Ilana for sure has a lot of time on her hands now, and she battles her dylexia by writing papers. Here is one in Frontiers, Kolodkin-Gal 2023:
The Frontiers paper is really something, read for yourself:
“Many brilliant scientists had dyslexia, including Michael Faraday, Galileo Galilei, and Thomas Alva Edison. […] My particular diagnosis (in addition to having multiple ADHD symptoms) for learning disabilities from 2001 includes (but is not limited to) difficulty in memorizing number sequences, difficulty in data retrieval in short problems, and remembering details from complex texts; difficulty in isolating specific details during visual scanning; lack of planning in relation to the page layout during figure copying and drawing tasks; attention deficits, poor memory of information of complex figures and individual symbols. Retrospectively, many of my issues also fall into the relatively non-characterized learning disorder, NVLD. Any of the above, and a combination thereof, makes one most vulnerable to sub-perform in STEM. Indeed, my earlier works included some mistakes now appropriately corrected/acknowledged by Scientific journals. I also recognize that the overall understanding of editors and collaborators with whom I shared the full diagnosis was untrivial. Only as an independent investigator did I become aware of artificial intelligence software to do quality control before publication.”
But Ilana also publishes actual research papers, here is most recent Maan et al 2022, with her as corresponding author with Hebrew University affiliation:
In the tweet, Ilana acknowledges her “dear friend and collaborator” Jonathan Friedman, who is listed as assistant professor where she is not listed at all. Of the three people who are reported to have done the experiments and affiliated at Weizmann, two work at core facilities and the first author is Ilana’s former PhD student, Harsh Maan, already left. Basically, it may look like Ilana’s research continues at Hebrew University, but she is actually wrapping up what was left back at Weizmann. Her scientific career is likely over, and not because of dyslexia.
Gosh, what skills did Ilana’s “talented PhD Harsh Maan” learned under her tutelage? Let’s have another at her PubPeer record.
This paper was not yet flagged on PubPeer when it was pre-emptively fixed with a correction in February 2021:
Sathish Kumar , Ilana Kolodkin-Gal , Oliver Vesper , Nawsad Alam , Ora Schueler-Furman , Isabella Moll , Hanna Engelberg-Kulka Escherichia coli Quorum-Sensing EDF, A Peptide Generated by Novel Multiple Distinct Mechanisms and Regulated by trans-Translation mBio (2016) doi: 10.1128/mbio.02034-15
The Correction stated:
Two months later, in April 2021, someone (probably same whistleblower) posted the evidence on PubPeer:
Now, it is clear the editors who issued that correction had same evidence available and knew how badly manipulated the graphs really were. But you see, the mBio‘s founding and current Editor-in-Chief is the Johns Hopkins University professor Arturo Casadevall, who used to prance around as world’s greatest champion of research integrity, i.e., up until his own papers were exposed as fraudulent, and which he refused not only to retract, but even to correct.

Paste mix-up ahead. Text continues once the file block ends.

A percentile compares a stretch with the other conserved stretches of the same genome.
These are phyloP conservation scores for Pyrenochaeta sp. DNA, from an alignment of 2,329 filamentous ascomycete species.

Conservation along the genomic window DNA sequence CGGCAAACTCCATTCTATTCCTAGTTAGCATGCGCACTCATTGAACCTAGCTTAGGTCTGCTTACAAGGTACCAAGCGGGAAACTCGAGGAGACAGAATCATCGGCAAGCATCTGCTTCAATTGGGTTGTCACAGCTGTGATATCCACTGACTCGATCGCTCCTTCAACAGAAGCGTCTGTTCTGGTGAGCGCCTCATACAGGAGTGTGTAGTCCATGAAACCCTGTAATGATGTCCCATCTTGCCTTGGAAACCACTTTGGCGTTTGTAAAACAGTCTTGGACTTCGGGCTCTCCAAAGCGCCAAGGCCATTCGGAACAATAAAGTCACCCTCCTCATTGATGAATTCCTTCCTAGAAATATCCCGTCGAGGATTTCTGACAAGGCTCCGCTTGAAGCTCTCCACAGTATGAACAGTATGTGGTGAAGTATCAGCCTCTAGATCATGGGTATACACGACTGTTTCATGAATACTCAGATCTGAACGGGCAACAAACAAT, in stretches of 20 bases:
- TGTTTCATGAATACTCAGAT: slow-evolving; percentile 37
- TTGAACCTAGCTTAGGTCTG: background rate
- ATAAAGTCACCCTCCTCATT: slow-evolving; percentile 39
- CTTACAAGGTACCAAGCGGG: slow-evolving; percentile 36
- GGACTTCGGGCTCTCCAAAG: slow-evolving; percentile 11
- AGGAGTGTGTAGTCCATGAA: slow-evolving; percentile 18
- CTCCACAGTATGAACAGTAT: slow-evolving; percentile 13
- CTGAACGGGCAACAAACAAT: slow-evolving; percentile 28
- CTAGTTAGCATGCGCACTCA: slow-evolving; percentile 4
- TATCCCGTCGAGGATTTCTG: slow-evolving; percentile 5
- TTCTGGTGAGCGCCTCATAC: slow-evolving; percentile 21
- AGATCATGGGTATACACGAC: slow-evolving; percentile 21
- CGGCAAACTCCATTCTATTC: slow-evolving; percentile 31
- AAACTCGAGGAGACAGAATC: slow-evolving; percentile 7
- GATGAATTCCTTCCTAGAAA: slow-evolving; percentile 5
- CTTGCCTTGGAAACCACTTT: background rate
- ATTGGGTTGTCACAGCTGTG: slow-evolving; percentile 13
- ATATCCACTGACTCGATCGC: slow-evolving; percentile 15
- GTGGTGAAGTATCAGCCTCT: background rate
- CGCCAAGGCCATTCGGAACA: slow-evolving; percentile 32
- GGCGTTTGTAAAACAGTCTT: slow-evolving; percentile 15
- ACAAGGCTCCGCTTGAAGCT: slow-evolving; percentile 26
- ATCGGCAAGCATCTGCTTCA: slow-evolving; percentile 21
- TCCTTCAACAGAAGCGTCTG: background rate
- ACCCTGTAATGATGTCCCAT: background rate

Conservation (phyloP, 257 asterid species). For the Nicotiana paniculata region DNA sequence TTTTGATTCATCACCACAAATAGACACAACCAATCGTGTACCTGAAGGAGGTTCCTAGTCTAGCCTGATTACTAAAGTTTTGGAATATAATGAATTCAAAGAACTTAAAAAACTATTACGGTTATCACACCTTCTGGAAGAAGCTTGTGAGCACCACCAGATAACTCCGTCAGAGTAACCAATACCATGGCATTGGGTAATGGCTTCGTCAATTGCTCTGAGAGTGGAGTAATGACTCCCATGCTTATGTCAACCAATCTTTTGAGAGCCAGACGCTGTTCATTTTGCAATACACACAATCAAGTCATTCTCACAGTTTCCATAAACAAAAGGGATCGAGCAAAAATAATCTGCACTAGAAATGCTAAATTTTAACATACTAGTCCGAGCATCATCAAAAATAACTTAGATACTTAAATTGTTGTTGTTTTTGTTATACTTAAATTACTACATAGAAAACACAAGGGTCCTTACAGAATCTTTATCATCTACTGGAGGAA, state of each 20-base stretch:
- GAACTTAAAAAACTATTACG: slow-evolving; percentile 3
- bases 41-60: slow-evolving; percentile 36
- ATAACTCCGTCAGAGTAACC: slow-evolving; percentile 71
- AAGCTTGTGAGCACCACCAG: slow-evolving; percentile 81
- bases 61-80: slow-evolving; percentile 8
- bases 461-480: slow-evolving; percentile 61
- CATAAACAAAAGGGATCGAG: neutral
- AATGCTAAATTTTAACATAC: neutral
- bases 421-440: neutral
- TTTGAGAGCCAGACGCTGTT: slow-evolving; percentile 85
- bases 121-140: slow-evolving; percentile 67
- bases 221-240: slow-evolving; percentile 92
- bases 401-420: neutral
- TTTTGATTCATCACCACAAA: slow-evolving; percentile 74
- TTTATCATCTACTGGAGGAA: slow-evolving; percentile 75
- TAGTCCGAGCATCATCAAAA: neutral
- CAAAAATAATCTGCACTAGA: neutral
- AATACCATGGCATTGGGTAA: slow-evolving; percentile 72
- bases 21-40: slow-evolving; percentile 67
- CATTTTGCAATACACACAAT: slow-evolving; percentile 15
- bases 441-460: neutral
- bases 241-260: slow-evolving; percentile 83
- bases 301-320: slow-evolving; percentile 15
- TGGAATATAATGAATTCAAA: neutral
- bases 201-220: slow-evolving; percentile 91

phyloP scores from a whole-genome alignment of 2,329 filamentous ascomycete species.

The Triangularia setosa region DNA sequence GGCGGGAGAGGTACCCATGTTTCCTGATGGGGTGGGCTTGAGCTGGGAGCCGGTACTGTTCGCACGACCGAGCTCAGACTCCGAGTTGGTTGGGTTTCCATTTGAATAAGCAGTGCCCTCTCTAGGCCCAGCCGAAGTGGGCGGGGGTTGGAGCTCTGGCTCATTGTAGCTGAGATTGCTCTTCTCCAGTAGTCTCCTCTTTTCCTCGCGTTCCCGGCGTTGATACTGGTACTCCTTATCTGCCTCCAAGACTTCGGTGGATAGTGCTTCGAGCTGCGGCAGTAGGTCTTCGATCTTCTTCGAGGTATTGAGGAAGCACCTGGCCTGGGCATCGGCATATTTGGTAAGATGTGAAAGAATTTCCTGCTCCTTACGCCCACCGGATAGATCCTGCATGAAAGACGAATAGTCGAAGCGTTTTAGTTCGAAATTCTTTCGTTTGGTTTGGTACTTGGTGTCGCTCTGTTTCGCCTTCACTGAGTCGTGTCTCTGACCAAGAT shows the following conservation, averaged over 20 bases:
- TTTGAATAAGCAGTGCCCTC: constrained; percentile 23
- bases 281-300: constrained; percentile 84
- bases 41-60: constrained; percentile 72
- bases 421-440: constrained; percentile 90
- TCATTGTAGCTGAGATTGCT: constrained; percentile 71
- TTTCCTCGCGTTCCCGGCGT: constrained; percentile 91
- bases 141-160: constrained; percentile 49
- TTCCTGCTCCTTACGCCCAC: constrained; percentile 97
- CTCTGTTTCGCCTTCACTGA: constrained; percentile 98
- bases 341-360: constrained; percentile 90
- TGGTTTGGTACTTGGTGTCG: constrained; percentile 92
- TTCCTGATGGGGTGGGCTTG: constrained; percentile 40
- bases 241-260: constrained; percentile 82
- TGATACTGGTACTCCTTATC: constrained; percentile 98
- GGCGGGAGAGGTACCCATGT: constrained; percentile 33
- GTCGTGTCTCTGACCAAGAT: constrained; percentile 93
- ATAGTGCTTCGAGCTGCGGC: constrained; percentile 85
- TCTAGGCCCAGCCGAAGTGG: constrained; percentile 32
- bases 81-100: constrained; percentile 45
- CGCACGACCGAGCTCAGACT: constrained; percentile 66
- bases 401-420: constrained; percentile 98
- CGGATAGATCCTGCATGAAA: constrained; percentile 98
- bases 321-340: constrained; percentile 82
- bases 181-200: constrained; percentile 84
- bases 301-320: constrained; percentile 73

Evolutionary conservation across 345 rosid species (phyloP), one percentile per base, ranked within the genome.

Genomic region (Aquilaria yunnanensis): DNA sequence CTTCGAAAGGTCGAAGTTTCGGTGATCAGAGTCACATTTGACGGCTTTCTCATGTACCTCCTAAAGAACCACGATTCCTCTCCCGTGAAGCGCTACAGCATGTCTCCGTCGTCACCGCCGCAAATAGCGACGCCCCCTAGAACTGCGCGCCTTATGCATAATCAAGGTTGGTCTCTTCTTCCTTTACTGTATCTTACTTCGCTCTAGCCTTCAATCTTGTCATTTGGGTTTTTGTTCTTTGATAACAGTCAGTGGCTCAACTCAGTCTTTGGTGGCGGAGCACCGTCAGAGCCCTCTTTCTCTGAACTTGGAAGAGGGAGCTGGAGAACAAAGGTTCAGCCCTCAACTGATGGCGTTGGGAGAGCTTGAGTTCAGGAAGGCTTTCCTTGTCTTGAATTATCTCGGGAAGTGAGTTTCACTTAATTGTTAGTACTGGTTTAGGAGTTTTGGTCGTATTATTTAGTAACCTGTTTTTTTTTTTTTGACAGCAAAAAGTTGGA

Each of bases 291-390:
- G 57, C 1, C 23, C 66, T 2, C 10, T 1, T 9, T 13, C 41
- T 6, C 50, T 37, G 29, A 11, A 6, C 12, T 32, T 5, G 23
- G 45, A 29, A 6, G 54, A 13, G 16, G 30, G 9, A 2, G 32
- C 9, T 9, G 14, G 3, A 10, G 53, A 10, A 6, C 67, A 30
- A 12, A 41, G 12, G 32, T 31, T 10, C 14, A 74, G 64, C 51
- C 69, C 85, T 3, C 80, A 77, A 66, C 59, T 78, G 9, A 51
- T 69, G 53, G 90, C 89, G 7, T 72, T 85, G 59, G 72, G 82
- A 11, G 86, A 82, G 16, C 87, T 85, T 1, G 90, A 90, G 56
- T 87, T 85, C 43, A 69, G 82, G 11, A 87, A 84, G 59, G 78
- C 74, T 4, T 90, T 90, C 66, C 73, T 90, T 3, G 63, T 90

The Redemption of Arturo Casadevall
Arturo Casadevall is probably the most recognized expert for research integrity, author of many peer reviewed papers on that topic. But now his own publications on microbiology and immunity are under scrutiny.
No wonder Casadevall let this slide:
Sathish Kumar , Ilana Kolodkin-Gal , Hanna Engelberg-Kulka Novel Quorum-Sensing Peptides Mediating Interspecies Bacterial Cell Death mBio (2013) doi: 10.1128/mbio.00314-13
This gel, flagged in November 2021, just doesn’t look real. But someone must have convinced the editors of the opposite. Now, it is quite likely that the editorial decision to disregard all that evidence was based on a Proofig analysis, simply because Casadevall relied on Proofig already in 2021. When Casadevall was still one of the chief editors of the Journal of Clinical Investigation, he entered a business agreement with Ilana’s husband Dror:
In 2022, the JCI-Proofig partnership was celebrated by the new editorial team in an article titled: Data We Can Trust. More on that in the next part.
Part 2: Dror
With so much expertise in image integrity in the family, and fake science being a huge concern in scholarly publishing community these days, it was only logical that Ilan’s husband Dror opened a business. And this is how Proofig Ltd came to be, offering
Of course Ilana, the hands-on image integrity expert, is on board, as she states on her website:
This is how the company advertises, with a quote of its owner:
Dr Dror Kolodkin-Gal: “As a senior researcher in life sciences, I became all too familiar with the damaging problem of inadvertent image duplication in scientific publications. My awareness of the massive prices paid by my colleagues and the esteemed journals in which their studies are published, which damages the integrity of the scientific process itself, is precisely what motivated me to found Proofig.”
Indeed, Ilana’s ceasing to be a Weizmann professor and pretending to run an invisible lab at Hebrew University can be counted among “the massive prices paid”.
But how does Proofig work? Does it work at all? Dror of course claims it is the best thing on the market:
Not everyone is convinced. Especially since Dror categorically refuses to test his amazing AI software on his wife’s papers.
Dror then announced to block Cheshire on Twitter because the latter kept suggesting that Dror screens Ilana’s papers with Proofig.